[Ip-health] World's most expensive medicine Glybera goes on sale with $1m price tag
tahir at i-mak.org
Thu Nov 27 04:15:06 PST 2014
The western world’s first gene therapy drug is set to go on sale in Germany
with a €1.1m ($1.4m) price tag, a new record for a medicine to treat a rare
The sky-high cost of Glybera, from Dutch biotech firm UniQure and its
unlisted Italian marketing partner Chiesi, shows how single curative
therapies to fix faulty genes may upend the conventional pharmaceutical
After a quarter century of experiments and several setbacks, gene therapy
is finally throwing a life-line to patients by inserting corrective genes
into malfunctioning cells – but paying for it poses a challenge.
The new drug fights an ultra-rare genetic disease called lipoprotein lipase
deficiency (LPLD) that clogs the blood with fat. The medicine was approved
in Europe two years ago but its launch was delayed to allow for the
collection of six-year follow-up data on its benefits.
Now Chiesi has filed a pricing dossier with Germany’s federal joint
committee, or G-BA, which will issue an assessment of the drug’s benefits
by the end of April 2015.
The company is seeking a retail price of €53,000 per vial, or €43,870
That equates to €1.11m for an typical LPLD patient, averaging 62.5kg in
clinical trials, who will need 42 injections from 21 vials. This price will
be subject to a standard 7% discount under Germany’s drug pricing system.
Under German rules, the launch price for a new drug is valid for the first
A Chiesi spokeswoman confirmed the launch price, in response to inquiries
from Reuters, prompted by information from health insurance sources.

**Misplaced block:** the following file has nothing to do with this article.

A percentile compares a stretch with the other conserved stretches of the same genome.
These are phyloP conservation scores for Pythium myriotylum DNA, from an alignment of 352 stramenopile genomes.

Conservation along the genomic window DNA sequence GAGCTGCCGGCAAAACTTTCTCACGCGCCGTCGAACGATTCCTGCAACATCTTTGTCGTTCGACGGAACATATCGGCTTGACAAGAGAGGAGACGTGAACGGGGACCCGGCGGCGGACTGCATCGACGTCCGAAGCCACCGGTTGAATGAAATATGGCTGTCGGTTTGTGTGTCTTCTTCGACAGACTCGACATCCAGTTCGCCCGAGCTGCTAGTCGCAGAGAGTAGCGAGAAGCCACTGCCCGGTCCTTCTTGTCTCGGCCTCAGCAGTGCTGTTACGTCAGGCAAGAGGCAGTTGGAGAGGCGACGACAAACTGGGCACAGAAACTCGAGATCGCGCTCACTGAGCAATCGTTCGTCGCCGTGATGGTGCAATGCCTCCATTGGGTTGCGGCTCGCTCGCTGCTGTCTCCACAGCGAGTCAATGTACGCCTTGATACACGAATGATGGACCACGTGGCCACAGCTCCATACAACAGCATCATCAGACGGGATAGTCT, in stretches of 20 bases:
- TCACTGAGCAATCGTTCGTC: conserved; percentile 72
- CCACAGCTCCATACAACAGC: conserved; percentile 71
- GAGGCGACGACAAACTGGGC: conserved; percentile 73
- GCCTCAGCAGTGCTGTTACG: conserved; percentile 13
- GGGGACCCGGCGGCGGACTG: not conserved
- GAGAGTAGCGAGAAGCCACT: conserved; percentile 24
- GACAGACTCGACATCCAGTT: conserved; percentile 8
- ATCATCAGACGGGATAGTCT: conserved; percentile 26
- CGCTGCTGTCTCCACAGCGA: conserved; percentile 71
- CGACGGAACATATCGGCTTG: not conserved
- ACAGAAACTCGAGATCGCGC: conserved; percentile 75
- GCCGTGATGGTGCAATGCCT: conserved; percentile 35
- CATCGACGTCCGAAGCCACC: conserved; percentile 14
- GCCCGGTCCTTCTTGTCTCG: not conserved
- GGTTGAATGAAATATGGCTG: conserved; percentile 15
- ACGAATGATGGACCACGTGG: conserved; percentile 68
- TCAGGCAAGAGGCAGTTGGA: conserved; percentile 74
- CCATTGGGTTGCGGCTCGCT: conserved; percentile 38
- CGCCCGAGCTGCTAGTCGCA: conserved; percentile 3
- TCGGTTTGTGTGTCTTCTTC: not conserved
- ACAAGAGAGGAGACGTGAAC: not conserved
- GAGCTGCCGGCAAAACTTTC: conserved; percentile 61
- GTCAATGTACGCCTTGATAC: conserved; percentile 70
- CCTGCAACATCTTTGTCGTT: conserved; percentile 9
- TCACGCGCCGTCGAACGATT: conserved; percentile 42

She added that a final figure would be set after the G-BA gives its verdict
and negotiations are held with statutory health insurance funds.
“First commercial treatments are expected in the first half 2015,” she
UniQure, which will get a net royalty of between 23% and 30% on sales, said
EU pricing was a matter for its Italian partner, although the Dutch firm
does plan to discuss Glybera pricing during an investor meeting in New York
on Dec 1.
With only 150 to 200 patients likely to be eligible for Glybera across
Europe, the impact on healthcare budgets will be small, even at a very high
price – but this case will be watched closely as a benchmark for future
UniQure also has plans to seek approval for Glybera in the United States,
which it hopes to get in 2018.
Although there is already a gene therapy for cancer on the market in China
that drug has not been rolled out to other countries, making Glybera a
first for the western world.
Proponents of the gene-fixing technology insist it stacks up as a
cost-effective treatment, despite the high cost, since it could permanently
cure many patients.
In the case of Glybera, Chiesi said the annualised cost was no more than
that charged for some expensive enzyme replacement therapies used in other
rare diseases, taking into account the drug’s proven benefits of at least
The drug consists of a harmless modified virus that carries a corrective
gene into the body’s cells.
UniQure is also working on gene treatments for haemophilia and has an
early-stage project in heart failure, which would take gene therapy beyond
the rare disease space.
Assuming trials are successful, analysts expect gene medicines treating
more common conditions to cost less, since manufacturers should be able to
recoup their research and development investment from a larger patient
Rivals in the gene therapy market include privately owned Spark
Therapeutics, which has an eye drug in late-stage clinical tests, and
Bluebird Bio, which is working on drugs for neurological and blood
Bluebird Bio and UniQure both staged successful floats on the Nasdaq market
in the past 18 months, reflecting growing investor interest in the field.
Among major pharmaceutical companies, Bayer struck a gene therapy deal with
Dimension Therapeutics in June, while Novartis recently established a new
cell and gene therapies unit, and Sanofi has a long-standing tie-up with
Co-Founder and Director of Intellectual Property
Initiative for Medicines, Access & Knowledge (I-MAK)
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